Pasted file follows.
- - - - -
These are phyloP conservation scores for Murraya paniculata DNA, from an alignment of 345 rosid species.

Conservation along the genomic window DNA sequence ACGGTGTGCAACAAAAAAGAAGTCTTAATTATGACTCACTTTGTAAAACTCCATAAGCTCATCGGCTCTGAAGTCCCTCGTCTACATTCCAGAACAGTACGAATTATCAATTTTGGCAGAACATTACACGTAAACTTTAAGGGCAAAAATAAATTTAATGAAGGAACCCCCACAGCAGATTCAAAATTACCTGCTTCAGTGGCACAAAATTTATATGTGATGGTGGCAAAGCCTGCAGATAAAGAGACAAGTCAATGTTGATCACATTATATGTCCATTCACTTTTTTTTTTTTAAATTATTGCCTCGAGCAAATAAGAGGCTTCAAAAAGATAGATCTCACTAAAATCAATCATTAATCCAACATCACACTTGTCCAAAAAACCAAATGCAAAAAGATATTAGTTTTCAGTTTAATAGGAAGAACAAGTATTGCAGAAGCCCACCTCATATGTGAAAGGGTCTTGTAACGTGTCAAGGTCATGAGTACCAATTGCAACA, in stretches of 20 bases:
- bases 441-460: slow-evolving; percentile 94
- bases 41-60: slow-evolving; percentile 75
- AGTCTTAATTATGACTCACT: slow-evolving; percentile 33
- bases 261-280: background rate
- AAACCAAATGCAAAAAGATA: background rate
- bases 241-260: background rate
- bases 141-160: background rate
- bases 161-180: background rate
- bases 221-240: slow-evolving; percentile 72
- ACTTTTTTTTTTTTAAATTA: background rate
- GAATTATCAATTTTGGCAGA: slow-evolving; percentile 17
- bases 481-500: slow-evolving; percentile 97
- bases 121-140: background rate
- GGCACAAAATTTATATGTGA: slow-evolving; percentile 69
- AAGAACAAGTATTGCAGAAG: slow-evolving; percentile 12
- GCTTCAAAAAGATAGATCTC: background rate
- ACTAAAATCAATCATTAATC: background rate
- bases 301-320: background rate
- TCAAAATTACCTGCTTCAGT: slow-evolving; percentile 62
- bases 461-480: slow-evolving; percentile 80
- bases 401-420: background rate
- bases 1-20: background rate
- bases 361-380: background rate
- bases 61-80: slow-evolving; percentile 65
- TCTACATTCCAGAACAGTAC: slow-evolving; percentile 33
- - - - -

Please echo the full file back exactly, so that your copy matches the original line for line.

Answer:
These are phyloP conservation scores for Murraya paniculata DNA, from an alignment of 345 rosid species.

Conservation along the genomic window DNA sequence ACGGTGTGCAACAAAAAAGAAGTCTTAATTATGACTCACTTTGTAAAACTCCATAAGCTCATCGGCTCTGAAGTCCCTCGTCTACATTCCAGAACAGTACGAATTATCAATTTTGGCAGAACATTACACGTAAACTTTAAGGGCAAAAATAAATTTAATGAAGGAACCCCCACAGCAGATTCAAAATTACCTGCTTCAGTGGCACAAAATTTATATGTGATGGTGGCAAAGCCTGCAGATAAAGAGACAAGTCAATGTTGATCACATTATATGTCCATTCACTTTTTTTTTTTTAAATTATTGCCTCGAGCAAATAAGAGGCTTCAAAAAGATAGATCTCACTAAAATCAATCATTAATCCAACATCACACTTGTCCAAAAAACCAAATGCAAAAAGATATTAGTTTTCAGTTTAATAGGAAGAACAAGTATTGCAGAAGCCCACCTCATATGTGAAAGGGTCTTGTAACGTGTCAAGGTCATGAGTACCAATTGCAACA, in stretches of 20 bases:
- bases 441-460: slow-evolving; percentile 94
- bases 41-60: slow-evolving; percentile 75
- AGTCTTAATTATGACTCACT: slow-evolving; percentile 33
- bases 261-280: background rate
- AAACCAAATGCAAAAAGATA: background rate
- bases 241-260: background rate
- bases 141-160: background rate
- bases 161-180: background rate
- bases 221-240: slow-evolving; percentile 72
- ACTTTTTTTTTTTTAAATTA: background rate
- GAATTATCAATTTTGGCAGA: slow-evolving; percentile 17
- bases 481-500: slow-evolving; percentile 97
- bases 121-140: background rate
- GGCACAAAATTTATATGTGA: slow-evolving; percentile 69
- AAGAACAAGTATTGCAGAAG: slow-evolving; percentile 12
- GCTTCAAAAAGATAGATCTC: background rate
- ACTAAAATCAATCATTAATC: background rate
- bases 301-320: background rate
- TCAAAATTACCTGCTTCAGT: slow-evolving; percentile 62
- bases 461-480: slow-evolving; percentile 80
- bases 401-420: background rate
- bases 1-20: background rate
- bases 361-380: background rate
- bases 61-80: slow-evolving; percentile 65
- TCTACATTCCAGAACAGTAC: slow-evolving; percentile 33